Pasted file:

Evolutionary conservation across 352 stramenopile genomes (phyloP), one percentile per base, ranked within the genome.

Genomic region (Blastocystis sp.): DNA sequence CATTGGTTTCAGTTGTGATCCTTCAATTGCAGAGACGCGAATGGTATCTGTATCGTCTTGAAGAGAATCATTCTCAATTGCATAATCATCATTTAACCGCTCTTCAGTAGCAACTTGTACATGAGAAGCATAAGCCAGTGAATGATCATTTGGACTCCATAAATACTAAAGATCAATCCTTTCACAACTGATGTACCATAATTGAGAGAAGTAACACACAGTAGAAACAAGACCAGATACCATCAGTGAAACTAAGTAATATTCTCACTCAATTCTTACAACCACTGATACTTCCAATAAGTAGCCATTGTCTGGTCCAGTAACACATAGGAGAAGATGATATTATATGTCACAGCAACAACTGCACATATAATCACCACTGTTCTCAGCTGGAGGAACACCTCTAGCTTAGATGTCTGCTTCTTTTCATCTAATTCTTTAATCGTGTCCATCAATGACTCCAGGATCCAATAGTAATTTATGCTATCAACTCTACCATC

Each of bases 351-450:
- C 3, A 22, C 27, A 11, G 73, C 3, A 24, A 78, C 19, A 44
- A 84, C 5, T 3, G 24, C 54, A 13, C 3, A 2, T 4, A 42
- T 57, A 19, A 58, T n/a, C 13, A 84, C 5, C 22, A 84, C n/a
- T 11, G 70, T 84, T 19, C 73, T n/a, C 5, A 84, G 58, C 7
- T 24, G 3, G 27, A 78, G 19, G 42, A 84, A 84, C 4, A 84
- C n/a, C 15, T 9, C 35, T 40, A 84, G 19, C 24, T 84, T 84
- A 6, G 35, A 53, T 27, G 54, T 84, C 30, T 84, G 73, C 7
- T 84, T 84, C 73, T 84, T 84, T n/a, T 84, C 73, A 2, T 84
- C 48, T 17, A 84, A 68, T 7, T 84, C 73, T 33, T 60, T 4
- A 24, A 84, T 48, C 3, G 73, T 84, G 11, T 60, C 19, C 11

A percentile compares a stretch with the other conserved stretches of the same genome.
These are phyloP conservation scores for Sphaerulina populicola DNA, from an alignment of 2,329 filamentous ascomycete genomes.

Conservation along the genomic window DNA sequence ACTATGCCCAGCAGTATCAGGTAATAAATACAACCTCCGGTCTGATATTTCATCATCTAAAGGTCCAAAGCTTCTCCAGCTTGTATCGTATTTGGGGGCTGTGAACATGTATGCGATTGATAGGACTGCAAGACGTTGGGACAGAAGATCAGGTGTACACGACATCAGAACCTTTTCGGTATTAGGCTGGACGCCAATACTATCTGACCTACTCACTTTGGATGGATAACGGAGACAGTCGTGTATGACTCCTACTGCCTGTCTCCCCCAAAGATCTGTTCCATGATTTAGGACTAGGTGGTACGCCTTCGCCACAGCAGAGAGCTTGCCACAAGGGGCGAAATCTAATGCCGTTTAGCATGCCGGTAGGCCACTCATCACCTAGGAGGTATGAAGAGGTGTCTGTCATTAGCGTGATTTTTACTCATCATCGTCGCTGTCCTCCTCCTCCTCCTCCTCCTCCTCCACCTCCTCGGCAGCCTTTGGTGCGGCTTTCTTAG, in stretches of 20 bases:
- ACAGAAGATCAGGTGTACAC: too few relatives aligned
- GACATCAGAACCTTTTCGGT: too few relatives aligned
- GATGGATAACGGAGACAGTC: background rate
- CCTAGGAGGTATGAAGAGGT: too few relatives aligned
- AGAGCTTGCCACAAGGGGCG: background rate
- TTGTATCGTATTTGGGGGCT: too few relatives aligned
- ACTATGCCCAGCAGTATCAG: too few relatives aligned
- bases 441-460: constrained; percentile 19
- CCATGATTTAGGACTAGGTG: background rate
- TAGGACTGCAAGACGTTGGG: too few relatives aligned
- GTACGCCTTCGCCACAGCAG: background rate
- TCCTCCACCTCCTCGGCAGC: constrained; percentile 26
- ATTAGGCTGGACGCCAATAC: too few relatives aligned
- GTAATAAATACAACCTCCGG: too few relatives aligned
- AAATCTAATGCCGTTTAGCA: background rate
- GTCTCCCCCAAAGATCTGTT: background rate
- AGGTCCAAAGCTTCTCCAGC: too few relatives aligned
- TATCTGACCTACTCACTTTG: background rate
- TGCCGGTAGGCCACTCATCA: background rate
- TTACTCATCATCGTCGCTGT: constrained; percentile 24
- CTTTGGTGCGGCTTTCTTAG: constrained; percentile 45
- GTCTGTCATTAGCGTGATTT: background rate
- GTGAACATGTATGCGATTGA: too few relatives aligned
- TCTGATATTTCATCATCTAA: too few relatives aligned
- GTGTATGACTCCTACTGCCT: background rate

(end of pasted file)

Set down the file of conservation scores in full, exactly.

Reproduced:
Evolutionary conservation across 352 stramenopile genomes (phyloP), one percentile per base, ranked within the genome.

Genomic region (Blastocystis sp.): DNA sequence CATTGGTTTCAGTTGTGATCCTTCAATTGCAGAGACGCGAATGGTATCTGTATCGTCTTGAAGAGAATCATTCTCAATTGCATAATCATCATTTAACCGCTCTTCAGTAGCAACTTGTACATGAGAAGCATAAGCCAGTGAATGATCATTTGGACTCCATAAATACTAAAGATCAATCCTTTCACAACTGATGTACCATAATTGAGAGAAGTAACACACAGTAGAAACAAGACCAGATACCATCAGTGAAACTAAGTAATATTCTCACTCAATTCTTACAACCACTGATACTTCCAATAAGTAGCCATTGTCTGGTCCAGTAACACATAGGAGAAGATGATATTATATGTCACAGCAACAACTGCACATATAATCACCACTGTTCTCAGCTGGAGGAACACCTCTAGCTTAGATGTCTGCTTCTTTTCATCTAATTCTTTAATCGTGTCCATCAATGACTCCAGGATCCAATAGTAATTTATGCTATCAACTCTACCATC

Each of bases 351-450:
- C 3, A 22, C 27, A 11, G 73, C 3, A 24, A 78, C 19, A 44
- A 84, C 5, T 3, G 24, C 54, A 13, C 3, A 2, T 4, A 42
- T 57, A 19, A 58, T n/a, C 13, A 84, C 5, C 22, A 84, C n/a
- T 11, G 70, T 84, T 19, C 73, T n/a, C 5, A 84, G 58, C 7
- T 24, G 3, G 27, A 78, G 19, G 42, A 84, A 84, C 4, A 84
- C n/a, C 15, T 9, C 35, T 40, A 84, G 19, C 24, T 84, T 84
- A 6, G 35, A 53, T 27, G 54, T 84, C 30, T 84, G 73, C 7
- T 84, T 84, C 73, T 84, T 84, T n/a, T 84, C 73, A 2, T 84
- C 48, T 17, A 84, A 68, T 7, T 84, C 73, T 33, T 60, T 4
- A 24, A 84, T 48, C 3, G 73, T 84, G 11, T 60, C 19, C 11

A percentile compares a stretch with the other conserved stretches of the same genome.
These are phyloP conservation scores for Sphaerulina populicola DNA, from an alignment of 2,329 filamentous ascomycete genomes.

Conservation along the genomic window DNA sequence ACTATGCCCAGCAGTATCAGGTAATAAATACAACCTCCGGTCTGATATTTCATCATCTAAAGGTCCAAAGCTTCTCCAGCTTGTATCGTATTTGGGGGCTGTGAACATGTATGCGATTGATAGGACTGCAAGACGTTGGGACAGAAGATCAGGTGTACACGACATCAGAACCTTTTCGGTATTAGGCTGGACGCCAATACTATCTGACCTACTCACTTTGGATGGATAACGGAGACAGTCGTGTATGACTCCTACTGCCTGTCTCCCCCAAAGATCTGTTCCATGATTTAGGACTAGGTGGTACGCCTTCGCCACAGCAGAGAGCTTGCCACAAGGGGCGAAATCTAATGCCGTTTAGCATGCCGGTAGGCCACTCATCACCTAGGAGGTATGAAGAGGTGTCTGTCATTAGCGTGATTTTTACTCATCATCGTCGCTGTCCTCCTCCTCCTCCTCCTCCTCCTCCACCTCCTCGGCAGCCTTTGGTGCGGCTTTCTTAG, in stretches of 20 bases:
- ACAGAAGATCAGGTGTACAC: too few relatives aligned
- GACATCAGAACCTTTTCGGT: too few relatives aligned
- GATGGATAACGGAGACAGTC: background rate
- CCTAGGAGGTATGAAGAGGT: too few relatives aligned
- AGAGCTTGCCACAAGGGGCG: background rate
- TTGTATCGTATTTGGGGGCT: too few relatives aligned
- ACTATGCCCAGCAGTATCAG: too few relatives aligned
- bases 441-460: constrained; percentile 19
- CCATGATTTAGGACTAGGTG: background rate
- TAGGACTGCAAGACGTTGGG: too few relatives aligned
- GTACGCCTTCGCCACAGCAG: background rate
- TCCTCCACCTCCTCGGCAGC: constrained; percentile 26
- ATTAGGCTGGACGCCAATAC: too few relatives aligned
- GTAATAAATACAACCTCCGG: too few relatives aligned
- AAATCTAATGCCGTTTAGCA: background rate
- GTCTCCCCCAAAGATCTGTT: background rate
- AGGTCCAAAGCTTCTCCAGC: too few relatives aligned
- TATCTGACCTACTCACTTTG: background rate
- TGCCGGTAGGCCACTCATCA: background rate
- TTACTCATCATCGTCGCTGT: constrained; percentile 24
- CTTTGGTGCGGCTTTCTTAG: constrained; percentile 45
- GTCTGTCATTAGCGTGATTT: background rate
- GTGAACATGTATGCGATTGA: too few relatives aligned
- TCTGATATTTCATCATCTAA: too few relatives aligned
- GTGTATGACTCCTACTGCCT: background rate